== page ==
Who Lives, Who Dies, Who Decides?: Abortion, Neonatal Care, Assisted Dying, and Capital Punishment

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Issues of Life and Death such as abortion, assisted suicide, capital punishment and others are among the most contentious in many societies. Whose rights are protected? How do these rights and protections change over time and who makes those decisions? Based on the author's award-winning and hugely popular undergraduate course at the University of Texas, this book explores these questions and the fundamentally sociological processes which underlie the quest for morality and justice in human societies. The Author's goal is not to advocate any particular moral "high ground" but to shed light on the social movements and social processes which are at the root of these seemingly personal moral questions.

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Editorial Reviews

From the Publisher
'...a gripping, lucid account of the legal, medical, and ethical history behind brutally difficult social decisions concerning who has the right to decide whether someone should live or die, and what reasons count as acceptable. Using a fresh narrative approach free of both abstraction and polemics, Ekland-Olson provides compelling stories of landmark cases that crystallized thought and motivated social movements to deal with ethical concerns associated with abortion, the preservation of life for desperately incurable infants, legal reforms to sterilize 'defective' human beings, medical experiments on vulnerable people, eugenics legislation to improve the health of the fittest, assisted dying, the occurrence of terrible post-Civil War lynchings, and the mottled history of capital punishment in the US...This volume includes a detailed table of contents, key quotations throughout, and an excellent bibliography. It should be read and discussed widely, for both its content and approach. Summing Up: Highly recommended.'
—S. A. Mason, Concordia University in CHOICE, May 2012
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Product Details

Meet the Author

Sheldon Ekland-Olson joined The University of Texas at Austin after completing his graduate work at the University of Washington in Seattle and Yale Law School. He is currently the Bernard and Audre Rapoport Centennial Professor of Liberal Arts and serving as the Director of the School of Human Ecology. For five years he served as Dean of the College of Liberal Arts and then for eight years as Executive Vice President and Provost of the university. He has authored or co-authored several books and numerous articles on criminal justice, prison reform, and capital punishment. Widely recognized for his commitment to teaching undergraduates, he is the recipient of numerous teaching awards. His current interests are reflected in the book, Who Lives, Who Dies, Who Decides?; an exploration of how communities have gone about justifying the violation of universally held moral imperatives.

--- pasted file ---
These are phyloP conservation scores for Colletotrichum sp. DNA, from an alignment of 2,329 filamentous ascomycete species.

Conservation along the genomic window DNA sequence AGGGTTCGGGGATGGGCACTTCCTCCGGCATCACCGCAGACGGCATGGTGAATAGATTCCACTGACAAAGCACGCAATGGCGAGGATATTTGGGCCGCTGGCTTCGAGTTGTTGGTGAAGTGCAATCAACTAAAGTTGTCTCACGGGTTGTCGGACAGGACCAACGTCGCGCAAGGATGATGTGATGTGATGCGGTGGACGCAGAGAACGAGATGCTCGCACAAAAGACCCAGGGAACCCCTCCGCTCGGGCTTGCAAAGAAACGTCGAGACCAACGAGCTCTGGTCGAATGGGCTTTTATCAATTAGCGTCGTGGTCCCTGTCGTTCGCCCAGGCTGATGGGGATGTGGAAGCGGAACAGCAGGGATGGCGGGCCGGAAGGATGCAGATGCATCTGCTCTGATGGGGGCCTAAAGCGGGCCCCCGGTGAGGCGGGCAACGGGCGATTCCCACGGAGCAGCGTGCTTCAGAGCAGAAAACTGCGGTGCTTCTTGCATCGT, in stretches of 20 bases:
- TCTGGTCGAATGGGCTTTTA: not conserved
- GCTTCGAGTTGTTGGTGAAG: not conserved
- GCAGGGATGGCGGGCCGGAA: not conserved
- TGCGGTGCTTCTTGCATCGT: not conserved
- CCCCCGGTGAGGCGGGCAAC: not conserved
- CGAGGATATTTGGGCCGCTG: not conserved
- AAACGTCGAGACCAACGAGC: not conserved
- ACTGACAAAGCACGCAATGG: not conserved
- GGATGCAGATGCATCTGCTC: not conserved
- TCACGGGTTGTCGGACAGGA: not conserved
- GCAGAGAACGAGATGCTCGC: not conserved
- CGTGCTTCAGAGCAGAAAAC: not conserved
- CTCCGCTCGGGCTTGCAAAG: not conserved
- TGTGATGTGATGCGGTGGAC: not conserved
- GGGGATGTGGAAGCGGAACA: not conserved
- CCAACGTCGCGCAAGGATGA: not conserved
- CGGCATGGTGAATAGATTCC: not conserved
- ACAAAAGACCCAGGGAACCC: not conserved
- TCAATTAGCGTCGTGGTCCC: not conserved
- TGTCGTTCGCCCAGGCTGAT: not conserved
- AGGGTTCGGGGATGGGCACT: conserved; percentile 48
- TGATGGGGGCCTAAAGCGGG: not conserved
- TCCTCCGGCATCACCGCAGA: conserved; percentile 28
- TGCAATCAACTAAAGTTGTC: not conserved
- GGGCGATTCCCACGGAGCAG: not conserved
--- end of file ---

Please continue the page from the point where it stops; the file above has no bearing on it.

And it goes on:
He is married to his best friend, Carolyn. They have two children, well grown. These children have produced seven grand children, all as it turns out, perfectly perfect.

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Table of Contents

1. A Single Question PART I: A Moral System Evolves 2. An Exclusionary Movement is Born 3. Legal Reform to Eliminate Defectives 4. Redrawing the Boundaries of Protected Life 5. Crystallizing Events and Ethical Principles PART II: The Early Moments and Months of Life 6. A Bolt from the Blue: Abortion is Legalized 7. Man’s Law or God’s Will 8. Inches from Life 9. Should the Baby Live? PART III: The Boundaries of Tolerable Suffering 10. Limits to Tolerable Suffering 11. Alleviating Suffering and Protecting Life 12. God, Duty, and Life Worth Living 13. Assisted Dying PART IV: Taking Life and Inflicting Suffering 14. Removing the Protective Boundaries of Life 15. A Campaign to Stop the Executions 16. The Pendulum Swings, the Debate Continues 17. Lessons Learned

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